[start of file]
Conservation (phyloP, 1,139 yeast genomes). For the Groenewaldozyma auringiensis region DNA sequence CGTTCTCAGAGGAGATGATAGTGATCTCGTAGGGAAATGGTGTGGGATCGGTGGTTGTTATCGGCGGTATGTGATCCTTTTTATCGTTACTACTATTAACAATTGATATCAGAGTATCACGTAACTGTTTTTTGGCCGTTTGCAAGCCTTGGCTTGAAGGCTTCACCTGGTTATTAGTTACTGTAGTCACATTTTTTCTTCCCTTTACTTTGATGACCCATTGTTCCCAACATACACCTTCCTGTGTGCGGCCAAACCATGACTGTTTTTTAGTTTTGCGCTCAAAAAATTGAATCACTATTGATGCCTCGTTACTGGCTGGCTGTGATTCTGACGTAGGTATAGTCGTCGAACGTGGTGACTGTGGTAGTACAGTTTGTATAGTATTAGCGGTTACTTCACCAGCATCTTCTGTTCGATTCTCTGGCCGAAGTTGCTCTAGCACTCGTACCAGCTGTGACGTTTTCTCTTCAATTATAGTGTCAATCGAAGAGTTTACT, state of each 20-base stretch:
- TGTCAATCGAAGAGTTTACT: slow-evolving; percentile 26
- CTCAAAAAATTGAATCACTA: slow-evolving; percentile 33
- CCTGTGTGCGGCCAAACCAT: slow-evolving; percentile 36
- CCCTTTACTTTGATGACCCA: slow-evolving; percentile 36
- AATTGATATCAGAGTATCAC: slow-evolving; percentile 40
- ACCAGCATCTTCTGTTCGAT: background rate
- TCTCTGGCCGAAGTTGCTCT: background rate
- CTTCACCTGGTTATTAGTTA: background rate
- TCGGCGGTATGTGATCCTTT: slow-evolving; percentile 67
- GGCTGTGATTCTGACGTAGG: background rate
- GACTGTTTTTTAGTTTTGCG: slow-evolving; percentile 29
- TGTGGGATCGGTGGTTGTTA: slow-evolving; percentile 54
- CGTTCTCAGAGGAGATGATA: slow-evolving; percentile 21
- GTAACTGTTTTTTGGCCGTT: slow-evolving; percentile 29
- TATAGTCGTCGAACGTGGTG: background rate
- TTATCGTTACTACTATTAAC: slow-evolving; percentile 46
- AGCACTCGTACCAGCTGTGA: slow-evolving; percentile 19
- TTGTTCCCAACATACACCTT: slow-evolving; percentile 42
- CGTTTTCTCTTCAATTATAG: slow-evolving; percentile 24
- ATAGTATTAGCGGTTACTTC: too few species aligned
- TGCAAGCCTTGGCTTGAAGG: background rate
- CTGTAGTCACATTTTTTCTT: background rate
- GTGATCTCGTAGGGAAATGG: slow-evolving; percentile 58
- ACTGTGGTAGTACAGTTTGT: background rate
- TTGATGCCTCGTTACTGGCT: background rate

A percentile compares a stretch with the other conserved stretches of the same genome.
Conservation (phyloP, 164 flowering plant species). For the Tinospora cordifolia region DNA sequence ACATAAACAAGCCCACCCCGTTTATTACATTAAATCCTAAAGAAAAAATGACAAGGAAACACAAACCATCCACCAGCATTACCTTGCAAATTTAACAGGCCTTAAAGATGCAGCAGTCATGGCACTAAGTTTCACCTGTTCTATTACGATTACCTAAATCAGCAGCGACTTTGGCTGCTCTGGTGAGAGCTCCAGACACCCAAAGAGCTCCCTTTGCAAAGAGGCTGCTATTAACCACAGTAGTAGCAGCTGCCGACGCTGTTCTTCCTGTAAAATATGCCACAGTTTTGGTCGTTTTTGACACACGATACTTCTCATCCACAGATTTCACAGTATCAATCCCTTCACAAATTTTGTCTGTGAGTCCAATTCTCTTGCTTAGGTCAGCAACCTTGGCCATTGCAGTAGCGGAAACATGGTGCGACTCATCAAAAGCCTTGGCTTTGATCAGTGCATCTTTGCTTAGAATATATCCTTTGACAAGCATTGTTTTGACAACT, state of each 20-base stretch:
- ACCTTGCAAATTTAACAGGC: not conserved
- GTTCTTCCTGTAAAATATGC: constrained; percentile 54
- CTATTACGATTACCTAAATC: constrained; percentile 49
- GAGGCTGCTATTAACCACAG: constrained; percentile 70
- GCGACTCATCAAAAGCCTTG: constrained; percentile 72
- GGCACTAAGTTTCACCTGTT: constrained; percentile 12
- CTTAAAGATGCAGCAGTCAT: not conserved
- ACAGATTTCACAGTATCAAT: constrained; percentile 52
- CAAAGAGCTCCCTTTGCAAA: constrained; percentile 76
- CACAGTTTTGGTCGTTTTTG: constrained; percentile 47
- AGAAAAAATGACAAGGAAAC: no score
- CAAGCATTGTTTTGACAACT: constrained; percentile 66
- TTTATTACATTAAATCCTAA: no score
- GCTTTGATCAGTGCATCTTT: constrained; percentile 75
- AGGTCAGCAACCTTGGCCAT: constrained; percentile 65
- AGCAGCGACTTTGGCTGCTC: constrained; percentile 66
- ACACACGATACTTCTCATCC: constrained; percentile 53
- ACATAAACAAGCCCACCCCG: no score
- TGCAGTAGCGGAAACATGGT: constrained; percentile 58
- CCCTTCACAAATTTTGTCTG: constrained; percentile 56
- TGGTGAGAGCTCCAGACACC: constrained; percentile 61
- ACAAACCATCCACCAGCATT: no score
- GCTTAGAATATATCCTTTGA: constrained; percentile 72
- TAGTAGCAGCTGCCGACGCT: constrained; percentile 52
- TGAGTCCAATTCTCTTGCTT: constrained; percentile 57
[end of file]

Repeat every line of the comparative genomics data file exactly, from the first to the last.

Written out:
Conservation (phyloP, 1,139 yeast genomes). For the Groenewaldozyma auringiensis region DNA sequence CGTTCTCAGAGGAGATGATAGTGATCTCGTAGGGAAATGGTGTGGGATCGGTGGTTGTTATCGGCGGTATGTGATCCTTTTTATCGTTACTACTATTAACAATTGATATCAGAGTATCACGTAACTGTTTTTTGGCCGTTTGCAAGCCTTGGCTTGAAGGCTTCACCTGGTTATTAGTTACTGTAGTCACATTTTTTCTTCCCTTTACTTTGATGACCCATTGTTCCCAACATACACCTTCCTGTGTGCGGCCAAACCATGACTGTTTTTTAGTTTTGCGCTCAAAAAATTGAATCACTATTGATGCCTCGTTACTGGCTGGCTGTGATTCTGACGTAGGTATAGTCGTCGAACGTGGTGACTGTGGTAGTACAGTTTGTATAGTATTAGCGGTTACTTCACCAGCATCTTCTGTTCGATTCTCTGGCCGAAGTTGCTCTAGCACTCGTACCAGCTGTGACGTTTTCTCTTCAATTATAGTGTCAATCGAAGAGTTTACT, state of each 20-base stretch:
- TGTCAATCGAAGAGTTTACT: slow-evolving; percentile 26
- CTCAAAAAATTGAATCACTA: slow-evolving; percentile 33
- CCTGTGTGCGGCCAAACCAT: slow-evolving; percentile 36
- CCCTTTACTTTGATGACCCA: slow-evolving; percentile 36
- AATTGATATCAGAGTATCAC: slow-evolving; percentile 40
- ACCAGCATCTTCTGTTCGAT: background rate
- TCTCTGGCCGAAGTTGCTCT: background rate
- CTTCACCTGGTTATTAGTTA: background rate
- TCGGCGGTATGTGATCCTTT: slow-evolving; percentile 67
- GGCTGTGATTCTGACGTAGG: background rate
- GACTGTTTTTTAGTTTTGCG: slow-evolving; percentile 29
- TGTGGGATCGGTGGTTGTTA: slow-evolving; percentile 54
- CGTTCTCAGAGGAGATGATA: slow-evolving; percentile 21
- GTAACTGTTTTTTGGCCGTT: slow-evolving; percentile 29
- TATAGTCGTCGAACGTGGTG: background rate
- TTATCGTTACTACTATTAAC: slow-evolving; percentile 46
- AGCACTCGTACCAGCTGTGA: slow-evolving; percentile 19
- TTGTTCCCAACATACACCTT: slow-evolving; percentile 42
- CGTTTTCTCTTCAATTATAG: slow-evolving; percentile 24
- ATAGTATTAGCGGTTACTTC: too few species aligned
- TGCAAGCCTTGGCTTGAAGG: background rate
- CTGTAGTCACATTTTTTCTT: background rate
- GTGATCTCGTAGGGAAATGG: slow-evolving; percentile 58
- ACTGTGGTAGTACAGTTTGT: background rate
- TTGATGCCTCGTTACTGGCT: background rate

A percentile compares a stretch with the other conserved stretches of the same genome.
Conservation (phyloP, 164 flowering plant species). For the Tinospora cordifolia region DNA sequence ACATAAACAAGCCCACCCCGTTTATTACATTAAATCCTAAAGAAAAAATGACAAGGAAACACAAACCATCCACCAGCATTACCTTGCAAATTTAACAGGCCTTAAAGATGCAGCAGTCATGGCACTAAGTTTCACCTGTTCTATTACGATTACCTAAATCAGCAGCGACTTTGGCTGCTCTGGTGAGAGCTCCAGACACCCAAAGAGCTCCCTTTGCAAAGAGGCTGCTATTAACCACAGTAGTAGCAGCTGCCGACGCTGTTCTTCCTGTAAAATATGCCACAGTTTTGGTCGTTTTTGACACACGATACTTCTCATCCACAGATTTCACAGTATCAATCCCTTCACAAATTTTGTCTGTGAGTCCAATTCTCTTGCTTAGGTCAGCAACCTTGGCCATTGCAGTAGCGGAAACATGGTGCGACTCATCAAAAGCCTTGGCTTTGATCAGTGCATCTTTGCTTAGAATATATCCTTTGACAAGCATTGTTTTGACAACT, state of each 20-base stretch:
- ACCTTGCAAATTTAACAGGC: not conserved
- GTTCTTCCTGTAAAATATGC: constrained; percentile 54
- CTATTACGATTACCTAAATC: constrained; percentile 49
- GAGGCTGCTATTAACCACAG: constrained; percentile 70
- GCGACTCATCAAAAGCCTTG: constrained; percentile 72
- GGCACTAAGTTTCACCTGTT: constrained; percentile 12
- CTTAAAGATGCAGCAGTCAT: not conserved
- ACAGATTTCACAGTATCAAT: constrained; percentile 52
- CAAAGAGCTCCCTTTGCAAA: constrained; percentile 76
- CACAGTTTTGGTCGTTTTTG: constrained; percentile 47
- AGAAAAAATGACAAGGAAAC: no score
- CAAGCATTGTTTTGACAACT: constrained; percentile 66
- TTTATTACATTAAATCCTAA: no score
- GCTTTGATCAGTGCATCTTT: constrained; percentile 75
- AGGTCAGCAACCTTGGCCAT: constrained; percentile 65
- AGCAGCGACTTTGGCTGCTC: constrained; percentile 66
- ACACACGATACTTCTCATCC: constrained; percentile 53
- ACATAAACAAGCCCACCCCG: no score
- TGCAGTAGCGGAAACATGGT: constrained; percentile 58
- CCCTTCACAAATTTTGTCTG: constrained; percentile 56
- TGGTGAGAGCTCCAGACACC: constrained; percentile 61
- ACAAACCATCCACCAGCATT: no score
- GCTTAGAATATATCCTTTGA: constrained; percentile 72
- TAGTAGCAGCTGCCGACGCT: constrained; percentile 52
- TGAGTCCAATTCTCTTGCTT: constrained; percentile 57